Zac’s Story: Surviving Neurofibromatosis
A walking ray of sunshine.
That’s how Carol Ann describes her 9-year-old son Zac, of Chisago City, Minn. Despite his ongoing battle with a disorder, neurofibromatosis (NF), Zac continues to inspire and bring smiles to everyone he meets. When Zac was nearly 19-months old, he developed what doctors refer to as “café au lait” spots on his skin. She also noticed that he seemed to be stumbling more than his older siblings had at his age. Carol Ann worked at a hospital and started to ask her colleagues about these symptoms, and they recommended she take Zac to a doctor right away.
Carol Ann brought Zac in to the doctor just a few days before Christmas, 2003. After an MRI and some tests, doctors discovered benign tumors in his brain and diagnosed Zac with neurofibromatosis type 1 (NF1), which causes tumors to grow in his brain and along his nerves and lymph nodes — and for which there is no known cure. The difficulty of the diagnosis was compounded because, at the time, Zac’s father Nathan was overseas in Iraq as part of his service with the Minnesota National Guard. Carol Ann, an admitted Christmas enthusiast, recalls, “That Christmas was incredibly tough. Not only was Nathan away from home, but I was dealing with a devastating diagnosis. I did all I could to pull myself together and make it a happy Christmas for the kids.” The family later made a decision to never schedule MRI appointments before the holidays.
NF is one of the most common genetic disorders in the United States. It affects more than 100,000 Americans; more than cystic fibrosis, hereditary muscular dystrophy, Huntington’s disease and Tay Sachs combined. Though many people have a family history and inherit the disorder, between 30 and 50 percent of cases occur due to a random gene mutation, as was the case for Zac. As a first course of defense, Zac received regular low-dose chemotherapy treatments to stop the growth of the tumors, which continued successfully until he reached age 5. Then, doctors noticed a new tumor, and a biopsy confirmed that it was malignant. Because this tumor was inoperable, doctors had to try different chemotherapy options to shrink it.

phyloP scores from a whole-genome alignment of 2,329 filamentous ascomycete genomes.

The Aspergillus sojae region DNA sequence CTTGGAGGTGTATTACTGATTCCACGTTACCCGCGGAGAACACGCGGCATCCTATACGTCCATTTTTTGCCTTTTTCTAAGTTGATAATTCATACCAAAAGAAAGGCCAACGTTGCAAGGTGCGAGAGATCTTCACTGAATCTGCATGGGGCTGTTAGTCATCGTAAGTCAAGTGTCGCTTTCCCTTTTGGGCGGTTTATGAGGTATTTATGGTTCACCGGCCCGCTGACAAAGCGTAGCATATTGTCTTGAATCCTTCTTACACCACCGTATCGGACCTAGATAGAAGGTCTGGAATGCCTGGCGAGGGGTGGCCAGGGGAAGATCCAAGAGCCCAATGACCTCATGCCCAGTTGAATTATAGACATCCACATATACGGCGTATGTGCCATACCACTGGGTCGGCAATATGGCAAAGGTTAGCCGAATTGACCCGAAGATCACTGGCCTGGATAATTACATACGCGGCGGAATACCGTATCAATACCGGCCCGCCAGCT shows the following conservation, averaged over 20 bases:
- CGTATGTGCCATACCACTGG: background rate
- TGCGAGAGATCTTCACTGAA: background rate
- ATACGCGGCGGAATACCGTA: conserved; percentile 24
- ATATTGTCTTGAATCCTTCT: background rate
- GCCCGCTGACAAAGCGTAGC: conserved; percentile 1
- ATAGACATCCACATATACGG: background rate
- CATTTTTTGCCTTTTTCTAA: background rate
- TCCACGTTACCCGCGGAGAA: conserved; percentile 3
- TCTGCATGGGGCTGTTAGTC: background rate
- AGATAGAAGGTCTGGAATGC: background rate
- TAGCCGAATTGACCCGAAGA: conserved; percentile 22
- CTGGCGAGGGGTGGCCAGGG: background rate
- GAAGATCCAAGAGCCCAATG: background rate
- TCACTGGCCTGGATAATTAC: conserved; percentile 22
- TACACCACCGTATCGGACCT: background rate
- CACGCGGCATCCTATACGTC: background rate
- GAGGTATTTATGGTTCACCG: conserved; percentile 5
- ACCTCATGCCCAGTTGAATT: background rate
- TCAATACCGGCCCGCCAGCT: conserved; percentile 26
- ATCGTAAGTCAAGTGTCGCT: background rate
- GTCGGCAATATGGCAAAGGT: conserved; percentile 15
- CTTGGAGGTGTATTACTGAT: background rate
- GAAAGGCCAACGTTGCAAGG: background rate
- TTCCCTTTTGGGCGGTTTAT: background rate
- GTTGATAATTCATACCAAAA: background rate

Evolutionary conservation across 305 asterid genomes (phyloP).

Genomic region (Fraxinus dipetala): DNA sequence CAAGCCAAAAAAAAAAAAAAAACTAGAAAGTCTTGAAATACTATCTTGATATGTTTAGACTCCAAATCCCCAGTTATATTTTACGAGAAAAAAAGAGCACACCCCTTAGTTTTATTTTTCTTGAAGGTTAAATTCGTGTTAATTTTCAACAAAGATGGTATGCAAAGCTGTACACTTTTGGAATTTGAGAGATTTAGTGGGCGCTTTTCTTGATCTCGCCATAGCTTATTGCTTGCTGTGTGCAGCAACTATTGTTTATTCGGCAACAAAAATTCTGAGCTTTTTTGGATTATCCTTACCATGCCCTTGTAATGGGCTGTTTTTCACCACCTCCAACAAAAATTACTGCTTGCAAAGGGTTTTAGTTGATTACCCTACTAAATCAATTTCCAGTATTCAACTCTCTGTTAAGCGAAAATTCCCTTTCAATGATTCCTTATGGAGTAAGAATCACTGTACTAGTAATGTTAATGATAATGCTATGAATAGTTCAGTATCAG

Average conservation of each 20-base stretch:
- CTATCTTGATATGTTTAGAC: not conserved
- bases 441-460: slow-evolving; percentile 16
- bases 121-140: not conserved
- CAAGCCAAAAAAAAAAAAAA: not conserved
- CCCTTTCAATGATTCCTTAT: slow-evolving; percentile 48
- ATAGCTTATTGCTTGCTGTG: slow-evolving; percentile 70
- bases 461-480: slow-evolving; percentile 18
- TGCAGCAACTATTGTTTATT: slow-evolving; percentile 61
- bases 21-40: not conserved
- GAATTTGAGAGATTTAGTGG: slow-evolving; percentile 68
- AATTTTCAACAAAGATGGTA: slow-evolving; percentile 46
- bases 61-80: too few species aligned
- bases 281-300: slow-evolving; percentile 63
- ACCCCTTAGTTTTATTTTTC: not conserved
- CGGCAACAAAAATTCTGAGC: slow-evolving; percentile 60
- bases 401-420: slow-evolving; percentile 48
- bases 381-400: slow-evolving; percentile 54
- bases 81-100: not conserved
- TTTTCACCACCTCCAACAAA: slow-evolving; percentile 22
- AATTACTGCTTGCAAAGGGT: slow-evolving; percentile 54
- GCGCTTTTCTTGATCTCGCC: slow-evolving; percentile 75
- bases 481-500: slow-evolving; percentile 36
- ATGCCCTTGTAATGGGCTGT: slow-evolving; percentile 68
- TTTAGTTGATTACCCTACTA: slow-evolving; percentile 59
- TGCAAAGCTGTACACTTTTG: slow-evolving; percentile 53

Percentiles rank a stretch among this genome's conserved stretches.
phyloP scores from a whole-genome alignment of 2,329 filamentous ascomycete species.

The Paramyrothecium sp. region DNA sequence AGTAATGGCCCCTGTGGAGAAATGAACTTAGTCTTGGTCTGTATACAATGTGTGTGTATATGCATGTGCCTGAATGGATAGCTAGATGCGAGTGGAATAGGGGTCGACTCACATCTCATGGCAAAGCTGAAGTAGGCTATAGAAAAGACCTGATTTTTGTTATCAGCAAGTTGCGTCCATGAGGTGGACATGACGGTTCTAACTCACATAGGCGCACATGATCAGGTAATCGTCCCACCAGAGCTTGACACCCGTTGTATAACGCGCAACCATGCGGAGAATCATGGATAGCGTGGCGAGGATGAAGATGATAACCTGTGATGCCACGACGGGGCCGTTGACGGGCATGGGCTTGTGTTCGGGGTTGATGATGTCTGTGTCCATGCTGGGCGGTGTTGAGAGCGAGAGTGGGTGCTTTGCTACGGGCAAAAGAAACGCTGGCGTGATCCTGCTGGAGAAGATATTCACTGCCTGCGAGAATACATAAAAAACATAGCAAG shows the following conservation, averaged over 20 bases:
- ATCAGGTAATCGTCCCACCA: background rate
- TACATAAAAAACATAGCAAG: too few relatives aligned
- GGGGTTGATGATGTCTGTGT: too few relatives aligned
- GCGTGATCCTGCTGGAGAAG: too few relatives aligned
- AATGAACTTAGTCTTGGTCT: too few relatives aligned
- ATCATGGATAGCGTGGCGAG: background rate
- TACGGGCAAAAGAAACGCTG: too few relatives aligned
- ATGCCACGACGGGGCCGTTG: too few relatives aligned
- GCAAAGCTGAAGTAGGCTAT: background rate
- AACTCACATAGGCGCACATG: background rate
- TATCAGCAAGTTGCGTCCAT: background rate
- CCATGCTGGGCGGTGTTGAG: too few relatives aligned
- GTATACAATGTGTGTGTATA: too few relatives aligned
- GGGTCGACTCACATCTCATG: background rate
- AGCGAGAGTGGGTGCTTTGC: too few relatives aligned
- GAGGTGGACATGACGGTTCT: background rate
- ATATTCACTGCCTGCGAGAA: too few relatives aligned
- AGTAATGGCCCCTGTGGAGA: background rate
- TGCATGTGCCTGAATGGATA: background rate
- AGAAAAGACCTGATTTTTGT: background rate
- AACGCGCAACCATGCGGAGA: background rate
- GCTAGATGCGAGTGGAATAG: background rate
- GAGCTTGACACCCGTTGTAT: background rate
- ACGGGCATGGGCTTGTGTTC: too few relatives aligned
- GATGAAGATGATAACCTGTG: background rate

One tumor, an optic glioma, left Zac blind in his left eye. In 2009, Zac had surgery to remove painful fibroids that had grown outside of his skull – another common side effect of NF. Doctors continue to monitor him for fibroids, which could develop anywhere on his body. Despite the years of chemotherapy, surgeries, long doctors’ appointments and other challenges, Zac continues to be an inspiration to others. “He has a certain social intelligence that I can’t define. He can talk to kids and adults alike, and has a natural curiosity and goodness that brings out the best in everyone,” says mom Carol Ann.
One of Zac’s favorite activities is helping “coach” his older brother Nick’s hockey team. Before most games, the team’s coaches let Zac have the last word in the locker room. His go-to advice to the players? “All hat tricks, no penalties. Get out there and play hard!” Zac sits behind the players’ bench during the game, cheering them on. The team and coaches embrace Zac’s presence on the team. During a playoff game last year, Zac wasn’t allowed to sit behind the bench like he normally does, but instead sat in the seats right next to the bench. When the team won – they skated right over to Zac and pounded their sticks on the glass in celebration. The team even gave their trophy to Zac, which he treasures.
This past spring, the family organized a benefit near Chisago City. Included in the silent auction were drawings that Zac created. The event drew around 700 people and raised more than $24,000 for the Zachary Neurofibromatosis Fund that Zac’s grandfather, Harvey Bartz, organized. As Harvey saw it, “This community wrapped their arms around Zac and his family to say ‘we’re with you.’ Just as important as the money, is seeing the community rally around Zac.”
In terms of Zac’s ongoing treatment, he underwent radiation treatment called tomotherapy, which finished in March, 2011. “Tomotherapy hit him hard,” says Carol Ann. He continues to suffer from adverse effects – mainly nausea and exhaustion. Many school days, Zac visits the school nurse to rest, and is accustomed to and prepared for severe bouts of nausea. The good news is that the tomotherapy has been effective at shrinking the tumors. While the tumors have remained stable, doctors don’t expect them to ever go away completely. They continue to check his tumors with MRI scans every three months. It’s a lifetime disorder, and the family never knows when tumors will start growing again.
At Zac’s most recent MRI in mid-January, the family received the incredible news that the tumors have continued to shrink. After seeing the scan, Zac uttered one word, “SWEET.” The family continues to raise money for research while celebrating Zac’s daily milestones and the joy that he brings to their lives. “We’re all praying for a miracle,” says Harvey. Doctors are hard at work in search of better treatments for Zac and other kids and adults living with NF. Until then, we can all benefit from Zac’s sage advice to “Get out there and play hard!”